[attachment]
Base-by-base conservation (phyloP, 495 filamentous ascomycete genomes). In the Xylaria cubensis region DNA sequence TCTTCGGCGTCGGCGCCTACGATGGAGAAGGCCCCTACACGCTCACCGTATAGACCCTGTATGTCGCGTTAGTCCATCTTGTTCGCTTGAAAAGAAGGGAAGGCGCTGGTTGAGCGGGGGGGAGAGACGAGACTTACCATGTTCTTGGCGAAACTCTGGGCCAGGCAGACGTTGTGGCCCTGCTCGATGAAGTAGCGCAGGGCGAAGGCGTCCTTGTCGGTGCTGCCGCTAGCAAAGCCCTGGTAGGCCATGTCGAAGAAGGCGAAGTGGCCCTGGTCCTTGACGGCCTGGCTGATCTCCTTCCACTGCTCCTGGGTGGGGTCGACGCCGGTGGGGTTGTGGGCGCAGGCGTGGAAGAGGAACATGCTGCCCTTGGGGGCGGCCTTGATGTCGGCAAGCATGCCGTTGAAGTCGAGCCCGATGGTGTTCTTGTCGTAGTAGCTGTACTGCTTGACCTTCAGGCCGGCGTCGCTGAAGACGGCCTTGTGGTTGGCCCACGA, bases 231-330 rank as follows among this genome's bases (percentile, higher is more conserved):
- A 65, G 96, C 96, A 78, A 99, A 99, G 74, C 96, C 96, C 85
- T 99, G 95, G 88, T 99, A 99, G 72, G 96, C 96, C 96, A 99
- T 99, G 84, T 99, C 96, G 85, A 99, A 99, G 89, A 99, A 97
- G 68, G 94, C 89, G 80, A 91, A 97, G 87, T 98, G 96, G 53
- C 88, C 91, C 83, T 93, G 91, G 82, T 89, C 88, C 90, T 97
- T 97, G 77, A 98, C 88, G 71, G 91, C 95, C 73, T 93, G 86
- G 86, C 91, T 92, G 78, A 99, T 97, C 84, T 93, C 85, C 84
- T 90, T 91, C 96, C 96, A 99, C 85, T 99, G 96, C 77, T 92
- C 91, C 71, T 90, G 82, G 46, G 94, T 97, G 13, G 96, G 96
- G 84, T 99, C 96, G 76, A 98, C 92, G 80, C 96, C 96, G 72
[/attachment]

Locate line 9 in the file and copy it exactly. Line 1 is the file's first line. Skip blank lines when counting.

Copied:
- T 90, T 91, C 96, C 96, A 99, C 85, T 99, G 96, C 77, T 92